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Riding in Cars With Boys

The book Riding in Cars With Boys was made into the movie Riding in Cars With Boys.

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Book details for Riding in Cars With Boys

Riding in Cars With Boys was written by Beverly D'Onofrio. The book was published in 1990 by Penguin (Non-Classics). More information on the book is available on Amazon.com.

 

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"Trouble began in 1963 . . . the age-old trouble." Unable to attend college, Beverly Ann Donofrio lost interest in everything but riding around in cars, drinking, smoking, and rebelling against authority. After her teenage marriage failed, Donofrio found ... Read More
"Trouble began in 1963 . . . the age-old trouble." Unable to attend college, Beverly Ann Donofrio lost interest in everything but riding around in cars, drinking, smoking, and rebelling against authority. After her teenage marriage failed, Donofrio found herself at an elite New England university, books in one arm, child on the other. Then, furnished with ambition, dreams, and five hundred dollars, she took herself and her son to New York City to begin a career and a life.

An outrageous and touching memoir, Riding in Cars with Boys is about becoming middle-class and the compromises made between being your own person and fitting into society. But mostly it's a story of a teenage mother who, as her son grows up, becomes an adult herself.

Movie details for Riding in Cars With Boys

The movie was released in 2001. Riding in Cars With Boys was produced by Sony Pictures. More information on the movie is available on Amazon.com.

Actors on this movie include Drew Barrymore and Brittany Murphy.

 

Read More About This Movie

Riding in Cars with Boys achieves broad appeal as a tearjerker laced with hardscrabble humor. In the crowd-pleasing hands of director Penny Marshall, Beverly Donofrio's bestselling memoir loses much of its real-life gravity, but its rich humanity remains ... Read More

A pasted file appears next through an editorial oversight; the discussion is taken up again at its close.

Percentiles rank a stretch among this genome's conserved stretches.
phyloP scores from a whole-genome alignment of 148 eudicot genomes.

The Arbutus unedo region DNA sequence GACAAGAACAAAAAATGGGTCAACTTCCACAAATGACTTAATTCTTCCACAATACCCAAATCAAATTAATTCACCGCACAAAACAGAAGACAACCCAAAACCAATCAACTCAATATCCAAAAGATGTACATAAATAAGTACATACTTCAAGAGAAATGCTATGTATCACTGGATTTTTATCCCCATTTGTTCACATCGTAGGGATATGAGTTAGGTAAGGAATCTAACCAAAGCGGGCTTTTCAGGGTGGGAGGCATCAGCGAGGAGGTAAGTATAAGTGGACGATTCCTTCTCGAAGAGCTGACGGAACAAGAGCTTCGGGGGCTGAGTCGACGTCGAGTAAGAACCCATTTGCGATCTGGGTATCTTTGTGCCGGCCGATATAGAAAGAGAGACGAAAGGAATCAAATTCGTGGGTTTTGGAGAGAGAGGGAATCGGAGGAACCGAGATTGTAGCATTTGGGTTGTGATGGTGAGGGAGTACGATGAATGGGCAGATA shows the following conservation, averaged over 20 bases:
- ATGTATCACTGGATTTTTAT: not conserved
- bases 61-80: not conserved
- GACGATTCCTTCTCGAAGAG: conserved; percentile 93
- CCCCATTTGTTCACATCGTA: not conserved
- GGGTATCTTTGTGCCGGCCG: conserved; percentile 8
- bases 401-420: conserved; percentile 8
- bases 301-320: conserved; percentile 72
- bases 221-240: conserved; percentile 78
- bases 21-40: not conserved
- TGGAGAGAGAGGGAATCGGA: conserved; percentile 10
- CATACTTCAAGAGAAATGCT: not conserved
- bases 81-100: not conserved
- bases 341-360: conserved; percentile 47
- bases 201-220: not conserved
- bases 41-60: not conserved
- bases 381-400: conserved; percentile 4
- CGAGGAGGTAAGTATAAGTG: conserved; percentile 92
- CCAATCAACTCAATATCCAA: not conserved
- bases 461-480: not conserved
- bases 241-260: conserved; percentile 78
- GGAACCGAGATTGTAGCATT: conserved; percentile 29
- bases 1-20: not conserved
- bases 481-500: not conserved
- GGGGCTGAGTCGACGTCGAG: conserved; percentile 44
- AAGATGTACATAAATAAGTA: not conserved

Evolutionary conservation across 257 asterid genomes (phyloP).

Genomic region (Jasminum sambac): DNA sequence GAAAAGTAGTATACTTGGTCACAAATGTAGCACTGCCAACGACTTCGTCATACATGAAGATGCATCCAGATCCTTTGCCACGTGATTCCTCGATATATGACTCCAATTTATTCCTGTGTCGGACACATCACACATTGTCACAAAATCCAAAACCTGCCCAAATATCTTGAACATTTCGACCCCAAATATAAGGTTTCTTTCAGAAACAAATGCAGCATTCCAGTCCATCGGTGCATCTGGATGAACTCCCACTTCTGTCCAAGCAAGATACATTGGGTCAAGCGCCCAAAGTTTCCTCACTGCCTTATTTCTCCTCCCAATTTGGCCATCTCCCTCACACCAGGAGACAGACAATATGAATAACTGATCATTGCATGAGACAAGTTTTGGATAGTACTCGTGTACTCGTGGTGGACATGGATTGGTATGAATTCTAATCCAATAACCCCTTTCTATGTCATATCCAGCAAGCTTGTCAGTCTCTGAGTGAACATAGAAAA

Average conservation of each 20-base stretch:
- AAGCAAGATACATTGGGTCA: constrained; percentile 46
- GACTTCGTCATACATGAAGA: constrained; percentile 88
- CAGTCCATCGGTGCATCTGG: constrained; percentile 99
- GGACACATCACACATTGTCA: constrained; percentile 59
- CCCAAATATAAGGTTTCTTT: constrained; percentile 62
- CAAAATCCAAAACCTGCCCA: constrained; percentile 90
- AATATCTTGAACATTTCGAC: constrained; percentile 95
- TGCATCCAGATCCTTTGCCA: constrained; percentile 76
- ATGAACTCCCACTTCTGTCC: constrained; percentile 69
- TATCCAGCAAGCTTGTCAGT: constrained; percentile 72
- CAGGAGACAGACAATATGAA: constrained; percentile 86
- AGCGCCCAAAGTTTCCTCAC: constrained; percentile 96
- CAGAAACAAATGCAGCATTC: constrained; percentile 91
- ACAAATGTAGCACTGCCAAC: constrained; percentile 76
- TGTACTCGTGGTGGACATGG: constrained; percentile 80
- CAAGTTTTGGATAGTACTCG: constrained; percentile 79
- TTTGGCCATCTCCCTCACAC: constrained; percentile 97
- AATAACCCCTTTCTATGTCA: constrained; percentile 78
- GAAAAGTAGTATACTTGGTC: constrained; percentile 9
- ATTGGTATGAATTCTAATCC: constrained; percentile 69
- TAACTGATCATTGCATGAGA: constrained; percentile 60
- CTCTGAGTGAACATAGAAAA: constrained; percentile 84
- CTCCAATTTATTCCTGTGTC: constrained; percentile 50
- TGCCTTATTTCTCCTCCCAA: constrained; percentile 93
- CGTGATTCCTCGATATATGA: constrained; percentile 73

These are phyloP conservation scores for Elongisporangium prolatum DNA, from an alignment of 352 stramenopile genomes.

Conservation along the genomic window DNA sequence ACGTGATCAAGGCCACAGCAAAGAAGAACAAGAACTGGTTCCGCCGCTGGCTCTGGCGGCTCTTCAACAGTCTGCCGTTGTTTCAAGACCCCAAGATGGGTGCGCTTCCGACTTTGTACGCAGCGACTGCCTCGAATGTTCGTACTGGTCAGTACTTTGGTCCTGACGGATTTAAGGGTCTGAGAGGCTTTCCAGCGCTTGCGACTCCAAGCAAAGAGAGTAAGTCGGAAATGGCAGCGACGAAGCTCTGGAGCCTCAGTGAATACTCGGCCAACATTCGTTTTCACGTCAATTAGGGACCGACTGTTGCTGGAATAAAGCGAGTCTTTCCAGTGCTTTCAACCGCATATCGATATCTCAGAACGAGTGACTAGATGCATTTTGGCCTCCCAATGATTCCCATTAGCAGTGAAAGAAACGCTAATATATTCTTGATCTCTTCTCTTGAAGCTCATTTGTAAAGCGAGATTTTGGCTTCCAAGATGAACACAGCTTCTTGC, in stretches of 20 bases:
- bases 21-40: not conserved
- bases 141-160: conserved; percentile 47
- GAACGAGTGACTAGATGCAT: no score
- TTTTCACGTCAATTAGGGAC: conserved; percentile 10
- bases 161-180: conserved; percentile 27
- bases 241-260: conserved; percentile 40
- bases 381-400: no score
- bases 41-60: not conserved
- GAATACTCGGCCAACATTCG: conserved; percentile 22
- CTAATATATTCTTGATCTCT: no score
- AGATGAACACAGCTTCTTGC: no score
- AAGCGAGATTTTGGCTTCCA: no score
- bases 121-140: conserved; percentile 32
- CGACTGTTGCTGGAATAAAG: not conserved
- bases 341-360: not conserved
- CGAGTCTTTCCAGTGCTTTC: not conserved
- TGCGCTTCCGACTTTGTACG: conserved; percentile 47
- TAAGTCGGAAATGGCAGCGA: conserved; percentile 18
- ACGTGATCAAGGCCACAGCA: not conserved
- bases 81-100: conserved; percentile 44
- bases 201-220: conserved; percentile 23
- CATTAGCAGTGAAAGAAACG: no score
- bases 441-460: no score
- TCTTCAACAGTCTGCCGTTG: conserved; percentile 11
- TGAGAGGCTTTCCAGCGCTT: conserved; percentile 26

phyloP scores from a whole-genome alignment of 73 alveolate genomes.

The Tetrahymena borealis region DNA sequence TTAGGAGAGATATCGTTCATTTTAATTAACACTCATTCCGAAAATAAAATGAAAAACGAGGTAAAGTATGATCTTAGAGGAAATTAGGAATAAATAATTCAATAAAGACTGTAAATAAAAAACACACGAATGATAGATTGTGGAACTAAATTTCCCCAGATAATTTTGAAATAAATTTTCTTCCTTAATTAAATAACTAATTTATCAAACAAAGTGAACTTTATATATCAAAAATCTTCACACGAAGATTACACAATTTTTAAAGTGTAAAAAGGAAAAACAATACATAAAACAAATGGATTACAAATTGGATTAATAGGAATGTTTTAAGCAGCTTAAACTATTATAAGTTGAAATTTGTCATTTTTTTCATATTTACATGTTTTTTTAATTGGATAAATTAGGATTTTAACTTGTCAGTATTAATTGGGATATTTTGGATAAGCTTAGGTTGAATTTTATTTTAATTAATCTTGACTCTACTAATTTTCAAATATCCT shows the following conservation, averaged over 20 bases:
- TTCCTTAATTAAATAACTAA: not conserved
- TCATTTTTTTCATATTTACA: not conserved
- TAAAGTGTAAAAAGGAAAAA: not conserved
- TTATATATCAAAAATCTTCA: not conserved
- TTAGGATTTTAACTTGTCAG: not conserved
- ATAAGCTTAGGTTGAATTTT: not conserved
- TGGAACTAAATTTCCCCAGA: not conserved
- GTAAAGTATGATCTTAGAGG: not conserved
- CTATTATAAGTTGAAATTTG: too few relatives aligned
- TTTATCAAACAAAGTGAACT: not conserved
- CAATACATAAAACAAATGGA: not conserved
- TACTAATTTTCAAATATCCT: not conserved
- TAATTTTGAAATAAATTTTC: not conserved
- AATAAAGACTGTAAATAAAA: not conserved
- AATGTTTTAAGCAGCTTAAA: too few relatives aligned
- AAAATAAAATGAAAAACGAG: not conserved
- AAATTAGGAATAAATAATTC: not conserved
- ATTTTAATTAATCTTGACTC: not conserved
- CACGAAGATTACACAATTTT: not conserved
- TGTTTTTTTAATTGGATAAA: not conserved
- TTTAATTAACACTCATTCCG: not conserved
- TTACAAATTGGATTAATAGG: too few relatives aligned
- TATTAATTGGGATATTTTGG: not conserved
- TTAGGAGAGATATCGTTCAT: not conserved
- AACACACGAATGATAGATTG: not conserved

Riding in Cars with Boys achieves broad appeal as a tearjerker laced with hardscrabble humor. In the crowd-pleasing hands of director Penny Marshall, Beverly Donofrio's bestselling memoir loses much of its real-life gravity, but its rich humanity remains in abundance, especially since Drew Barrymore plays Donofrio with effortless charm. The movie spans 20 years, from Bev's pregnancy at 15 in 1963 (actually 17 in the book), through welfare parenthood with a heroin-addicted husband (Steve Zahn), and semi-adult resentment as her teenaged son (Adam Garcia) takes priority over her ultimate goal of finishing college and publishing her memoir. For all of Barrymore's winning tenacity, it's Zahn's goodhearted loser who gives the film its genuine soul while lending an edge to Marshall's cloying sentiment. The material begs for the subtler touch of James L. Brooks (who produced this and Marshall's more delicate hit Big), but that won't stop this movie from attracting a legion of admirers. --Jeff Shannon